Ken Connor

Unless you've been living under a rock for the last month or so, chances are you've heard the latest revelations regarding the NSA's unlawful invasion of American citizens' privacy. According to the Washington Post, "The National Security Agency has broken privacy rules or overstepped its legal authority thousands of times each year since Congress granted the agency broad new powers in 2008, according to an internal audit and other top-secret documents."

In a free society, it is always a struggle to maintain an appropriate balance between liberty and security. We want the government to respect our privacy, but we also want them to keep us safe. How and where to draw the line has been and will continue to be a subject of fierce debate. Benjamin Franklin famously declared that "they who can give up essential liberty to obtain a little temporary safety deserve neither liberty nor safety."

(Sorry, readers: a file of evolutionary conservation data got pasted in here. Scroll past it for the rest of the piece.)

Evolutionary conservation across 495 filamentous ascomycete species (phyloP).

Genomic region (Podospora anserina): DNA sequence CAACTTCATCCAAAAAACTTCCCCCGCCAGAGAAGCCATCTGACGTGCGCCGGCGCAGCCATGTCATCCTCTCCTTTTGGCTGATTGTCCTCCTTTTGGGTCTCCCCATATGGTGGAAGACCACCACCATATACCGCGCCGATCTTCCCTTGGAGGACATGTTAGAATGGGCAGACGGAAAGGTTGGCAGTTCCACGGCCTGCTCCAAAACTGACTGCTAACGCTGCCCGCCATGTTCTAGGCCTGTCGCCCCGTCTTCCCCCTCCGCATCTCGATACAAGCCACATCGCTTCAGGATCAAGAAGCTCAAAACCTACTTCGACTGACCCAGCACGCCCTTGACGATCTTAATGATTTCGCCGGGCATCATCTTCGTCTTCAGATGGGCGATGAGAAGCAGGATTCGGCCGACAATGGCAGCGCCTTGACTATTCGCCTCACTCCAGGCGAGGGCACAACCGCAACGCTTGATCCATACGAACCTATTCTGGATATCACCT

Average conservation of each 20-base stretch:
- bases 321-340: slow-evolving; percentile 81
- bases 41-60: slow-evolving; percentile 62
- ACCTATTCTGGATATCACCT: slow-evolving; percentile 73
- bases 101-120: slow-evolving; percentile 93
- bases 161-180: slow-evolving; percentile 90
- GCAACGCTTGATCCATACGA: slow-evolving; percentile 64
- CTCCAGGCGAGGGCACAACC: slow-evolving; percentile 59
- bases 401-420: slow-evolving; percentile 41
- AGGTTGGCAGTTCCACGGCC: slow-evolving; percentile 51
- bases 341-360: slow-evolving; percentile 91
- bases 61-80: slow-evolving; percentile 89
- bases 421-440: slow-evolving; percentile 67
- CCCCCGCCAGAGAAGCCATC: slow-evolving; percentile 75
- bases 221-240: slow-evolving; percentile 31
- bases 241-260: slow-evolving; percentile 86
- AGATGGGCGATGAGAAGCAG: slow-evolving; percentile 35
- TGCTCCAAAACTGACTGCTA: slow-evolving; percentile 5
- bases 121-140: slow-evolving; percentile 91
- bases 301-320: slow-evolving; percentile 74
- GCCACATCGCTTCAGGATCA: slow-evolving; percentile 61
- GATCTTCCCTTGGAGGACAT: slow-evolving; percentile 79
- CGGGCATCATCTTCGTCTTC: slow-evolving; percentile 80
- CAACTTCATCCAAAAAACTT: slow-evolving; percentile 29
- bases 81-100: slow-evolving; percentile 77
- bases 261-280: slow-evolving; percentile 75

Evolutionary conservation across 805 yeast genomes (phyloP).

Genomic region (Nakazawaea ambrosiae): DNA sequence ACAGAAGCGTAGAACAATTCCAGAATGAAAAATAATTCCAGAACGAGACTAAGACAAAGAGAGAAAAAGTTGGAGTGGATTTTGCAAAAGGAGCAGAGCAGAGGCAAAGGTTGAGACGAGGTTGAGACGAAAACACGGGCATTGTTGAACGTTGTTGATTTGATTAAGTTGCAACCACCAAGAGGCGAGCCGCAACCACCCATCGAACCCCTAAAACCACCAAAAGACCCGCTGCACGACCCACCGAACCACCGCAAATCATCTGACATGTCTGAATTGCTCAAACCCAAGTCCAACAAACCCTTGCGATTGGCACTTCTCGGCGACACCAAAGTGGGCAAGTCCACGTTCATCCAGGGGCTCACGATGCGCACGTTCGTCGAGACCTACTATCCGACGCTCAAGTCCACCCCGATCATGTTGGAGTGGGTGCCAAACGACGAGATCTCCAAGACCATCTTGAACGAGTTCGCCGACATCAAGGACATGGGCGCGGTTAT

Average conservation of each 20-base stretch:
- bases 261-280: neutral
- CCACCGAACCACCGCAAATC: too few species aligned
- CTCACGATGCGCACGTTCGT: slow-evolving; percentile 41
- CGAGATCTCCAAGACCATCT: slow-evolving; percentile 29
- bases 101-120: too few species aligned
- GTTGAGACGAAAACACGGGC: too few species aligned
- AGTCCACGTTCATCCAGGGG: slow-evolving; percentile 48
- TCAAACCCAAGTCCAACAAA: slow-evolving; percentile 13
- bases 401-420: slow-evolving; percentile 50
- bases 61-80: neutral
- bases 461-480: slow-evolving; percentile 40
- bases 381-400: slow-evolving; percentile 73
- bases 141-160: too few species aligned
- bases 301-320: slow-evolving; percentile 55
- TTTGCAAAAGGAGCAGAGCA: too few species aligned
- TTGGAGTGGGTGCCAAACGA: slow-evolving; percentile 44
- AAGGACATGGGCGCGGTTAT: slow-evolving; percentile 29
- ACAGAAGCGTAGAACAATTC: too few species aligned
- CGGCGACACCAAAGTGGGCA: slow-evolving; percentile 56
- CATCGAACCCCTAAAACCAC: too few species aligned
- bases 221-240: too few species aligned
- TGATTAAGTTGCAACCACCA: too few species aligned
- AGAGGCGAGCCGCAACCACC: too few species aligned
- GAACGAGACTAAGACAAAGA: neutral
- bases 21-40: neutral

Regardless of whether you agree with Mr. Franklin, chances are you expect your government to conduct itself lawfully and ethically at all times. Our government is one of laws, not of men. The Constitution, not the President or Congress, is the final arbiter of what's permissible and what's not. This is what makes the NSA scandal so problematic, and it is notable that the government's overreach in this area is drawing criticism from both sides of the political aisle.


Ken Connor

Ken Connor is Chairman of the Center for a Just Society in Washington, DC.